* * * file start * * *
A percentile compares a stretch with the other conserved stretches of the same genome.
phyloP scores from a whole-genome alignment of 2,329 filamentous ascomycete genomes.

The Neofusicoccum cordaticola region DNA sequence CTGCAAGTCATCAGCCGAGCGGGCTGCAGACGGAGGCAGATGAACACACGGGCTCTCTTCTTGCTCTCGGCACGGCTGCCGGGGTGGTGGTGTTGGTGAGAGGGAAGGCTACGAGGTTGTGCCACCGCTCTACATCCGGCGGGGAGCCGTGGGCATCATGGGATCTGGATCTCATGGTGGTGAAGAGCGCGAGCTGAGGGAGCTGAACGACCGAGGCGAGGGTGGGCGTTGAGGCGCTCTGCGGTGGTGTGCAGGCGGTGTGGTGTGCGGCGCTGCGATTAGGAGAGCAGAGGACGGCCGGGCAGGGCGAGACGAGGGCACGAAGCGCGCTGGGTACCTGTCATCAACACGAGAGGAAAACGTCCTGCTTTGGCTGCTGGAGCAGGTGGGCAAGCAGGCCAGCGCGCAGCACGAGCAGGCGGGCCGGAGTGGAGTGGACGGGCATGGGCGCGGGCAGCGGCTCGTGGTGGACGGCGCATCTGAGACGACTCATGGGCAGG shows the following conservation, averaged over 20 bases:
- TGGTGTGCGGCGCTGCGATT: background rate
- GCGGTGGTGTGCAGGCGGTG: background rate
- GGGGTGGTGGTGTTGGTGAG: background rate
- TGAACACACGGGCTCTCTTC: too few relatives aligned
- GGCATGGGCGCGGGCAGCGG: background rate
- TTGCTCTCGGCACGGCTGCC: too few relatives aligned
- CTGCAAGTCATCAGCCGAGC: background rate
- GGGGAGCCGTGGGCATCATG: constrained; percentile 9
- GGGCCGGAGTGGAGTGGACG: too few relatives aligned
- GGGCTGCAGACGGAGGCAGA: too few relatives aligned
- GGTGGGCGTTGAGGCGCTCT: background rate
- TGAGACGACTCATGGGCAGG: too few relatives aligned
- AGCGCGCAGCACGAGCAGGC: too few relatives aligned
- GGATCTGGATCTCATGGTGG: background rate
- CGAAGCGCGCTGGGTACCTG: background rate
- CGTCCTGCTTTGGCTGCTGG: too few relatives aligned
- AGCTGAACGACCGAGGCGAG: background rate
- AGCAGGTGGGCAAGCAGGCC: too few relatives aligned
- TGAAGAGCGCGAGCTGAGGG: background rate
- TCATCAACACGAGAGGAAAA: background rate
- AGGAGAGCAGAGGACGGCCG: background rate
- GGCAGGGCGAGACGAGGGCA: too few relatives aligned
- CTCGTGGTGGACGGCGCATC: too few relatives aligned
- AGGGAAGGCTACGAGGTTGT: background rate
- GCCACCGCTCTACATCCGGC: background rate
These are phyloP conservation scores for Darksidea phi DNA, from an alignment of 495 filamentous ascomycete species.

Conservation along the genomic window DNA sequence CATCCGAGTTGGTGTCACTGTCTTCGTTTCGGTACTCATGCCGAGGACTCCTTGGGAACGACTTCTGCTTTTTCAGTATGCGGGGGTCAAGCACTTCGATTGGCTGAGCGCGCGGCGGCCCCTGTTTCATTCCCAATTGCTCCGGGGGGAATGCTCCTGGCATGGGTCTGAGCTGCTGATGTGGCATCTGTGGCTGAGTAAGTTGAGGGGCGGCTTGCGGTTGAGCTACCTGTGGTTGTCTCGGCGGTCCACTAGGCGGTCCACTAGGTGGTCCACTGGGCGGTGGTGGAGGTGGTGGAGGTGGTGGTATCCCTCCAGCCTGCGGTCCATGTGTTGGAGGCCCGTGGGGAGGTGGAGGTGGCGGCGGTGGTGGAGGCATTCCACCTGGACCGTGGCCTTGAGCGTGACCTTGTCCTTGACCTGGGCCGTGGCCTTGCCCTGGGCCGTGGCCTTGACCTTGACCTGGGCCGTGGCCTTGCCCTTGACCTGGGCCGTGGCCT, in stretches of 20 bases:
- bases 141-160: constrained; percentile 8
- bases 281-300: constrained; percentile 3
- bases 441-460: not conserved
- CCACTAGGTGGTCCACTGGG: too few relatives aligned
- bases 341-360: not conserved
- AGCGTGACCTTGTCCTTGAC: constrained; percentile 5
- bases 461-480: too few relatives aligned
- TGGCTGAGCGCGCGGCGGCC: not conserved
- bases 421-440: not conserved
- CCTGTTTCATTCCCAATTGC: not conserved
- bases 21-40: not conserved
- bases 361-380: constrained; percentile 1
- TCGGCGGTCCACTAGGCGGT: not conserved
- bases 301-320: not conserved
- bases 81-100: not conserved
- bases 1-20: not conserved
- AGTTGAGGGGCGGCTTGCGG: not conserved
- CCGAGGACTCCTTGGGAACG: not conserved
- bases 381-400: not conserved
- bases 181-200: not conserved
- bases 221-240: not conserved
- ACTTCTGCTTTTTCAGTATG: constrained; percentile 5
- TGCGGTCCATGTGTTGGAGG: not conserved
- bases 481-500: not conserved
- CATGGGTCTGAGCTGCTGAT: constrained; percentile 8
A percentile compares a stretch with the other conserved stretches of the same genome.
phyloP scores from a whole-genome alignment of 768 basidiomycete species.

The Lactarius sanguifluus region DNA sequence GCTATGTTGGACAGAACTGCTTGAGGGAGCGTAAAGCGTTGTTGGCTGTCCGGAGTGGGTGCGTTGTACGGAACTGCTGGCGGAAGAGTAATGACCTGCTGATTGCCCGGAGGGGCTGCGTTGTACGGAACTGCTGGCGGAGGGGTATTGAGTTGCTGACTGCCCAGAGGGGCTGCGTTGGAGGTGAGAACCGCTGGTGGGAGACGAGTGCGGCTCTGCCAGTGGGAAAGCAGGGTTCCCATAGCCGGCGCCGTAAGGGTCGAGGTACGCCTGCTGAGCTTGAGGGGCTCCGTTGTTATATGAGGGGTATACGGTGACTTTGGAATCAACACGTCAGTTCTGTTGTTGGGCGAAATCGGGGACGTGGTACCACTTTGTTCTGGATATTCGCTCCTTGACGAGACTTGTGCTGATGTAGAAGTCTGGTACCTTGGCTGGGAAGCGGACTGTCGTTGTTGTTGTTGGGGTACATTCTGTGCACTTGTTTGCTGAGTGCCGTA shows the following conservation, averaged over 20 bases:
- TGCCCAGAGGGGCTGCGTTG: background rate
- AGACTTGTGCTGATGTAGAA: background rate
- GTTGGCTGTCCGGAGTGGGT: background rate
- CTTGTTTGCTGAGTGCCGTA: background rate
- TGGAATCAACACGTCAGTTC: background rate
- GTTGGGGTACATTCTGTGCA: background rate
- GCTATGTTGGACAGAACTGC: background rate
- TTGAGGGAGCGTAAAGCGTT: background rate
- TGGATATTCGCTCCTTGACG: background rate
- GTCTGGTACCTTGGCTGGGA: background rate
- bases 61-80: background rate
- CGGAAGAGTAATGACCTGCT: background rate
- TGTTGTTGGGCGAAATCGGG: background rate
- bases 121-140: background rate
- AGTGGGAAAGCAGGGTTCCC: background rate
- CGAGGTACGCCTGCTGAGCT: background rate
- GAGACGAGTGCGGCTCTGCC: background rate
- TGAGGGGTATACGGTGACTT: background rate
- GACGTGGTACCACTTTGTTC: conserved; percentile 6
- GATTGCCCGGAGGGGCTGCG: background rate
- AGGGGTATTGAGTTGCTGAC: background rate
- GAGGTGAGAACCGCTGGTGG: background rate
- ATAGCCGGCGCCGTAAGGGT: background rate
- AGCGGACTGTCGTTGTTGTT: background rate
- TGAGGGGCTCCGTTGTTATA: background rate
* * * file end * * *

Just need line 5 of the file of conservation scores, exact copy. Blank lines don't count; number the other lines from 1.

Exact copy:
- GCGGTGGTGTGCAGGCGGTG: background rate